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After-hours buzz: Barnes & Noble, Bed Bath & Beyond, Best Buy & more

Check out the companies making headlines after the bell Wednesday:

Barnes & Noble shares popped after the books and media retailer reported quarterly earnings. The company reported an adjusted loss per share of 24 cents, and a 0.8 percent decline in same-store sales as it tries to grow its membership while cutting expenses related to e-reader Nook.

"We believe our marketing, merchandising and membership initiatives will lead to increased traffic and conversion in our stores," CEO Ron Boire said in a statement. "We are also excited about our plans to open four new concept stores opening later this year, beginning with the first store opening this October in Eastchester, New York."

New York Stock Exchange
Michael Nagle | Bloomberg | Getty Images
New York Stock Exchange

Bed Bath & Beyond shares stumbled in extended trading after the company reported worse-than-expected quarterly earnings. The home goods retailer posted earnings of 80 cents per share on revenues of $2.74 billion, below the 86 cents per share on sales of $2.78 billion expected by Thomson Reuters consensus estimates. Same-store sales, a key metric in the retail industry, fell 0.5 percent. They were expected to rise 0.6 percent in the first fiscal quarter.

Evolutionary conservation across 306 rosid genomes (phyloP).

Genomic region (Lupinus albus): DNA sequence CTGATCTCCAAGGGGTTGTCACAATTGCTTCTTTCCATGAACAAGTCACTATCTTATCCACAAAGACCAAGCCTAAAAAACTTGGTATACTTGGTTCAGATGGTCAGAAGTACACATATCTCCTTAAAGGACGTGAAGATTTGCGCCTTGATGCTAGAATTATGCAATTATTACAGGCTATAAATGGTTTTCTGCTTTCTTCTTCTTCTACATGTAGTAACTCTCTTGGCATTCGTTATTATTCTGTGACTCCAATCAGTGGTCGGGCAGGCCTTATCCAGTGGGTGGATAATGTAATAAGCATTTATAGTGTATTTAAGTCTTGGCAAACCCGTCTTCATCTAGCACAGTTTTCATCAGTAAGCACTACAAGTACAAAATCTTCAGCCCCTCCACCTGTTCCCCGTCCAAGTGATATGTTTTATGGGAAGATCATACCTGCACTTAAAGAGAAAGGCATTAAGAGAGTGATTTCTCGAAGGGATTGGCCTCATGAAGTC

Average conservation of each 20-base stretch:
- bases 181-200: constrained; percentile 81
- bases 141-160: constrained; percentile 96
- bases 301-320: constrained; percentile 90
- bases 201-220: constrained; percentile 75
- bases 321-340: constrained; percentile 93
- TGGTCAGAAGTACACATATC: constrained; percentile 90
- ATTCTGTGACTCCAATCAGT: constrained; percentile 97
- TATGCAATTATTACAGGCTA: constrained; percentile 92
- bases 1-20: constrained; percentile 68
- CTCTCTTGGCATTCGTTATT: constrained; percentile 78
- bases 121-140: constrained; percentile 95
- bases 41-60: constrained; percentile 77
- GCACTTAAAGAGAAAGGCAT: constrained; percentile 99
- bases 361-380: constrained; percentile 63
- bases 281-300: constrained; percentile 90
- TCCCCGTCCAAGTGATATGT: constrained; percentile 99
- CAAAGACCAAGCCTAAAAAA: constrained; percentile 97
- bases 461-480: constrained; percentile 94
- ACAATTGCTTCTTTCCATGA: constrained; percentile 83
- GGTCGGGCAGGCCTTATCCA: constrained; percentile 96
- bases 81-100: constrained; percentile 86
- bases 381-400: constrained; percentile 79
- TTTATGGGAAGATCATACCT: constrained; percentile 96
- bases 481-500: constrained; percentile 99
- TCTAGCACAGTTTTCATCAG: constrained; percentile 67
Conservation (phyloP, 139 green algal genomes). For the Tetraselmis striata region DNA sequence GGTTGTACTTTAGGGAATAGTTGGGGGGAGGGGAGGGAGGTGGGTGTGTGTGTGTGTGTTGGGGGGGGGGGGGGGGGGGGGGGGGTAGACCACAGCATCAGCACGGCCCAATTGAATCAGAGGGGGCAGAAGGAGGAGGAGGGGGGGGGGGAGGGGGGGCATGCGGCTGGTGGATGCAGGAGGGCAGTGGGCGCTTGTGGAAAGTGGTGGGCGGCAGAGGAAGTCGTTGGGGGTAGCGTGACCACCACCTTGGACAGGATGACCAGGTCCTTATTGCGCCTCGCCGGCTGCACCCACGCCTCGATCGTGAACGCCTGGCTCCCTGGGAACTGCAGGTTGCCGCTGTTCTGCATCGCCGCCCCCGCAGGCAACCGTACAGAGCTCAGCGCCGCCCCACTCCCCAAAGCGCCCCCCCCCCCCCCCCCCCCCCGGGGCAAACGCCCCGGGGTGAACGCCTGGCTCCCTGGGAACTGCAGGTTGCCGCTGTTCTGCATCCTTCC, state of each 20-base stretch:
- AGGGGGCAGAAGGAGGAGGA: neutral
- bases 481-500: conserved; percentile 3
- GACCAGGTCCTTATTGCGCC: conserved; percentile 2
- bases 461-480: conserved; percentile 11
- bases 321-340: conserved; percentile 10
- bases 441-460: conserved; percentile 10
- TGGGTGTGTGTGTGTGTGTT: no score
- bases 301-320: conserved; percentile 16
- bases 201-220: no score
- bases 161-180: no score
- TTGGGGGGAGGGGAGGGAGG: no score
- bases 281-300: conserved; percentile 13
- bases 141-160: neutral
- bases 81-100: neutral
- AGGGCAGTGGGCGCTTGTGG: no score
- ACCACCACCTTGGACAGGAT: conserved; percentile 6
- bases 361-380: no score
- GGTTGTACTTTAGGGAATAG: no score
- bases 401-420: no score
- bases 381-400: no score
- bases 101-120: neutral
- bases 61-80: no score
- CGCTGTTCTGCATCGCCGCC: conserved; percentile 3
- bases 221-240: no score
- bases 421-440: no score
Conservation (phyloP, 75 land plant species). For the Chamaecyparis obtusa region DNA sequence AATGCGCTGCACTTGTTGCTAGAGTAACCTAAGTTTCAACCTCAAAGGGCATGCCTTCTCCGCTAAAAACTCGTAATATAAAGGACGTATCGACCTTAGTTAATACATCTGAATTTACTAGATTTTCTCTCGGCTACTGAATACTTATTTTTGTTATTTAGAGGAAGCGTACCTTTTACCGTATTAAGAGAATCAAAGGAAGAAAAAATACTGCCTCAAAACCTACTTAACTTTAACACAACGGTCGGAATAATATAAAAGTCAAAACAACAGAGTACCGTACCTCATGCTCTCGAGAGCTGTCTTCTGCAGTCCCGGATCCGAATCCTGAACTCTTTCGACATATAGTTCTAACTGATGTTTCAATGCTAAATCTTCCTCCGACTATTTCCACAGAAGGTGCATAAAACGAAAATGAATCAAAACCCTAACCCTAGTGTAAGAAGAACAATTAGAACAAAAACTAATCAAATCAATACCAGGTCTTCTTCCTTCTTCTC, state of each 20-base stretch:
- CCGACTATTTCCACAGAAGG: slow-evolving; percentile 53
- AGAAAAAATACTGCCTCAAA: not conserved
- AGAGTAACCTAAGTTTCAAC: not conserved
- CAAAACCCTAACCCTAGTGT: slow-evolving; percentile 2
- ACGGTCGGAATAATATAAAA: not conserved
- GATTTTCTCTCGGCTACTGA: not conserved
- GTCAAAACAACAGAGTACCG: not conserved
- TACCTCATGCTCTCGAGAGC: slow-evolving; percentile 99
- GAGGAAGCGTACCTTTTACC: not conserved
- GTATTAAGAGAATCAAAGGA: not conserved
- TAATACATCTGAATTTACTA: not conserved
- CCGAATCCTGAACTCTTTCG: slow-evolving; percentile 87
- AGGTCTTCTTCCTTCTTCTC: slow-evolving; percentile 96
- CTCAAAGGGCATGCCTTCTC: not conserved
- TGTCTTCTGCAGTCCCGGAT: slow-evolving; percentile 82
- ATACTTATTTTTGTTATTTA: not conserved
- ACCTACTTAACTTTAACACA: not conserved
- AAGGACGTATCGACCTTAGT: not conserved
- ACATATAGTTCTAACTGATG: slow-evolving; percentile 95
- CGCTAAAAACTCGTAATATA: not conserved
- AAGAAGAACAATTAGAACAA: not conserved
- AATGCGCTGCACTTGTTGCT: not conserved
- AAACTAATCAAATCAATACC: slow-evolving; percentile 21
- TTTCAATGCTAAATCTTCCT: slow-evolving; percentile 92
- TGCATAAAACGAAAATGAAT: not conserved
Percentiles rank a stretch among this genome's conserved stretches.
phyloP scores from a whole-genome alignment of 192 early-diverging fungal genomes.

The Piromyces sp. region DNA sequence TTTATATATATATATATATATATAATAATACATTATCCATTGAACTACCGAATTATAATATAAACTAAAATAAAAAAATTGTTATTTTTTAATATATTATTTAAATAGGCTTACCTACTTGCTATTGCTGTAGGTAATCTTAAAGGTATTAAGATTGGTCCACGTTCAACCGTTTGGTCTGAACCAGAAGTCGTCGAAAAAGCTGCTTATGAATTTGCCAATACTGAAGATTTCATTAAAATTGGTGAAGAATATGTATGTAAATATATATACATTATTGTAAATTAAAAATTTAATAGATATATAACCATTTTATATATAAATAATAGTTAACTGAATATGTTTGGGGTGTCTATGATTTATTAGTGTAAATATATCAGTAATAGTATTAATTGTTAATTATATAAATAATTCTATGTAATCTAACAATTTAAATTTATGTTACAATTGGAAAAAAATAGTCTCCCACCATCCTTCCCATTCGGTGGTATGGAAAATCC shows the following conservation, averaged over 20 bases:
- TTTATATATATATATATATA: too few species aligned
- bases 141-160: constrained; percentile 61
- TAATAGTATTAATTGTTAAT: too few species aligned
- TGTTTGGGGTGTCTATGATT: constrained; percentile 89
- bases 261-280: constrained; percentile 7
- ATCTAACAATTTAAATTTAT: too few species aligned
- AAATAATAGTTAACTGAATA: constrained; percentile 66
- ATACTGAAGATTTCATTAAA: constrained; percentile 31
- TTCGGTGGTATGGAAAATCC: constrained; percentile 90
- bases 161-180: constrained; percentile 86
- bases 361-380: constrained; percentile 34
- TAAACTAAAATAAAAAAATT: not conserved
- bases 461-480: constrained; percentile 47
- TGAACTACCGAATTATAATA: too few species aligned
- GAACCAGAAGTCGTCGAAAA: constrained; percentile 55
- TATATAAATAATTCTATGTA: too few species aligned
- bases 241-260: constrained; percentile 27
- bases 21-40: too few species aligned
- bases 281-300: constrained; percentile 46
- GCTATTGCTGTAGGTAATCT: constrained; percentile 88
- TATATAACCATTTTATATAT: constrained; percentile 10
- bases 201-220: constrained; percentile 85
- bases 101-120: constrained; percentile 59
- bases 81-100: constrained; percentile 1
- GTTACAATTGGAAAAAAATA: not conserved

Shares of retailer Best Buy edged lower after reports that the company's new chief financial officer impressed bankers. Corie Barry told analysts she plans to stick with the company's blueprint, according a report from Dow Jones.

Shares of Red Hat sank despite earnings that met Wall Street's expectations and revenues that narrowly beat estimates. The open source technology company reported adjusted earnings of 50 cents per share on $568 million in revenue. A Thomson Reuters consensus estimate predicted earnings of 50 cents per share on revenues of $563 million.

But the company's fiscal second quarter guidance fell just below estimates. Red Hat expects to earn 54 cents per share, adjusted, on $587 million to $593 million in revenue, the company said.

Office furnishing company Steelcase saw shares fall in light volume despite reporting higher-than-predicted earnings and revenue. Steelcase reported adjusted earnings per share of 18 cents on revenues of $719 million, above the 15 cents per share on sales of $702 million expected by a Thomson Reuters consensus estimate.

But Steelcase said that order patterns were mixed during the first fiscal quarter as energy firms, insurance companies and the federal government didn't measure up to the prior year and British customers held back.

"While we are forecasting an organic revenue decline in the second quarter, we remain positive about our longer-term prospects," said Dave Sylvester, senior vice-president and chief financial officer.

— CNBC's Alex Crippen contributed to this report.